Laundry, groundskeeping first targets as FHA moves on privatization initiatives

Successful action plan vote will put HEU members in strong position to combat attacks on jobs, Medicare

Without any consultation or public discussion, the Fraser Health Authority is speeding ahead with a sweeping privatization scheme to meet the cutback targets set by the Campbell government that involves contracting-out a number of important support services and layoffs for HEU members.

In an information e-mail to staff issued last week, the FHA announced the first phase of privatizations. “Requests for Proposals” (RFPs) have been issued for laundry services for Chilliwack General Hospital, MSA Hospital in Abbotsford, Mission Memorial Hospital, Hope’s Fraser Canyon Hospital, Heritage Village and Parkholm Lodge and for groundskeeping services throughout the jurisdiction — where they’re not already contracted out that is.

“This is clearly the opening salvo in the Campbell government’s privatization push,” says HEU secretary-business manager Chris Allnutt. “Our Fraser Valley members are taking note of the employer’s moves as they prepare to vote later this month on a comprehensive fightback plan, including job action, to take on the Campbell agenda.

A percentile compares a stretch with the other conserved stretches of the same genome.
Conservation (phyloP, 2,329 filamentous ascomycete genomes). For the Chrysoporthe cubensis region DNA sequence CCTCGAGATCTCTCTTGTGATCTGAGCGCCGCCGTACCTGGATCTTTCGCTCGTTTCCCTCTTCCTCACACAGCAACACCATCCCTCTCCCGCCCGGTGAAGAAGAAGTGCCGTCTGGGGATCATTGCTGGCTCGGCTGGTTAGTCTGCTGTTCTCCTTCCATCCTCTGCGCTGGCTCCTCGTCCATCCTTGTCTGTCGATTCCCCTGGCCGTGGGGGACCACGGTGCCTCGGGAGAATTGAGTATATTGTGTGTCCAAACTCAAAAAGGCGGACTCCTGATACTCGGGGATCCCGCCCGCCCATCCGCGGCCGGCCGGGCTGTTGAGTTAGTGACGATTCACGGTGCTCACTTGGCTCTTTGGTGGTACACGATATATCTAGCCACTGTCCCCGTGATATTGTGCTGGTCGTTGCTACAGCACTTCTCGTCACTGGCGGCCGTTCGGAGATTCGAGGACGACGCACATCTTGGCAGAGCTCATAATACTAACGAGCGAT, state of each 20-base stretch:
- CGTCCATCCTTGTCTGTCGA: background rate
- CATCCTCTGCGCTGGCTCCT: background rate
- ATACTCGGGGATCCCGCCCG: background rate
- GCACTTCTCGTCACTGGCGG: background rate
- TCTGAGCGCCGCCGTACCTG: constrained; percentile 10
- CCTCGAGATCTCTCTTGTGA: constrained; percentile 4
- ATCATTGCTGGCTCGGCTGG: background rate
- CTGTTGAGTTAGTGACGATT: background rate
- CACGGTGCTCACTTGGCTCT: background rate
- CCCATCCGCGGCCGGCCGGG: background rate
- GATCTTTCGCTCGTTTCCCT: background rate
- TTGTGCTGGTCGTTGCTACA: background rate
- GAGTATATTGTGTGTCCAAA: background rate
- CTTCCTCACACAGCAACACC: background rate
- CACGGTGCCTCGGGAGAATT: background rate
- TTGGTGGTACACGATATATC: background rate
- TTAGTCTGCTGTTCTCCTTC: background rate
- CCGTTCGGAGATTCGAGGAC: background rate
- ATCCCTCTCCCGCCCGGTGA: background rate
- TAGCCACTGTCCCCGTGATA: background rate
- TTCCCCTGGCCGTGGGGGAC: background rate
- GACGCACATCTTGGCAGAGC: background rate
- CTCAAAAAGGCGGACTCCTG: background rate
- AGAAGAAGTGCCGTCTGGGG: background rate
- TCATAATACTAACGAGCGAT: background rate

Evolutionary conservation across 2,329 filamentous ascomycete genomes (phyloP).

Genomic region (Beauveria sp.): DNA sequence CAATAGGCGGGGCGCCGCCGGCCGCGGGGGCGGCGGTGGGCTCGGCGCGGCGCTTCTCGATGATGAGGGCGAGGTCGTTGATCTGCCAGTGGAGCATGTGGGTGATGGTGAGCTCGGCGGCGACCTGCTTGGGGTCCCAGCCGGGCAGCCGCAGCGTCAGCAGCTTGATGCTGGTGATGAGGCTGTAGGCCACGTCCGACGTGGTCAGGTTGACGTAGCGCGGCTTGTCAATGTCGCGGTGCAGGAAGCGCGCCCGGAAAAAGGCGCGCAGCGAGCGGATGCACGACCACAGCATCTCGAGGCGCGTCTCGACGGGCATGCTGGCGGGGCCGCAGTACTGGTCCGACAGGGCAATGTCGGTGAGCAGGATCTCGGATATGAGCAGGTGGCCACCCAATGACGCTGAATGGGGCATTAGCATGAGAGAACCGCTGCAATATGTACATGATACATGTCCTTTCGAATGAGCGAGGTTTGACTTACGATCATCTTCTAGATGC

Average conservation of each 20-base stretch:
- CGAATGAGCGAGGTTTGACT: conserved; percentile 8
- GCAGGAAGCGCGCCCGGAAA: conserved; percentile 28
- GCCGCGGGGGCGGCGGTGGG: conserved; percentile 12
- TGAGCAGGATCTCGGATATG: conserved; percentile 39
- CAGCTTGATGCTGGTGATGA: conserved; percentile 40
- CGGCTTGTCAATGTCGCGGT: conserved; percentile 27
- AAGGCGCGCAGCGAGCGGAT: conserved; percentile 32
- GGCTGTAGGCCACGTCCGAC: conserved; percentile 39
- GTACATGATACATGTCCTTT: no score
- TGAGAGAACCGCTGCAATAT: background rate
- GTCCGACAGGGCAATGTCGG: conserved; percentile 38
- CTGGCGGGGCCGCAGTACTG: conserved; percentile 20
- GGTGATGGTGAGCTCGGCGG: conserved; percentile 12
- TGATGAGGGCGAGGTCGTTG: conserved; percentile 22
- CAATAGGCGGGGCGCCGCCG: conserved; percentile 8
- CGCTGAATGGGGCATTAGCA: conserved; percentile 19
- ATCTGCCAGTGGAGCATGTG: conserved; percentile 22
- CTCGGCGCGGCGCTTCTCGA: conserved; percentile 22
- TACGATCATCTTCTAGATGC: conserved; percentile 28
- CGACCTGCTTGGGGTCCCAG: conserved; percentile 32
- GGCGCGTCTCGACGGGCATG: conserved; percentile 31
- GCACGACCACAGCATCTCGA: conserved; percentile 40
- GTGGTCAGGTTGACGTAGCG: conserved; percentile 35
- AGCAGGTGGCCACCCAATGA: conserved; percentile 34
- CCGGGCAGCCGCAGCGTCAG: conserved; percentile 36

“Votes conducted to date indicate that members are taking a really strong position to combat attacks on their jobs and Medicare,” says Allnutt. “With more privatization initiatives on the way, we need to be equipped to defend our health care system with every possible mechanism available, including job action.”

The FHA claims it must reduce costs by more than $125 million over three years and that privatizing health support services may be a way to do it due to private sector fiscal advantages such as lower wages and benefits. In a message to staff April 10, interim FHA head Michael Marchbank wrote, “Recent changes in legislation (Bill 29) have made it possible for us to explore these potential savings.”

Allnutt reiterated HEU’s warning to companies that seek to cash in on health care privatization. “When Bill 29 is struck down, through our legal challenge, there will be huge costs that neither health employers nor corporations will be able to insulate themselves from,” he says. “Anyone who seeks to profit or benefit from this draconian legislation does so at their peril.”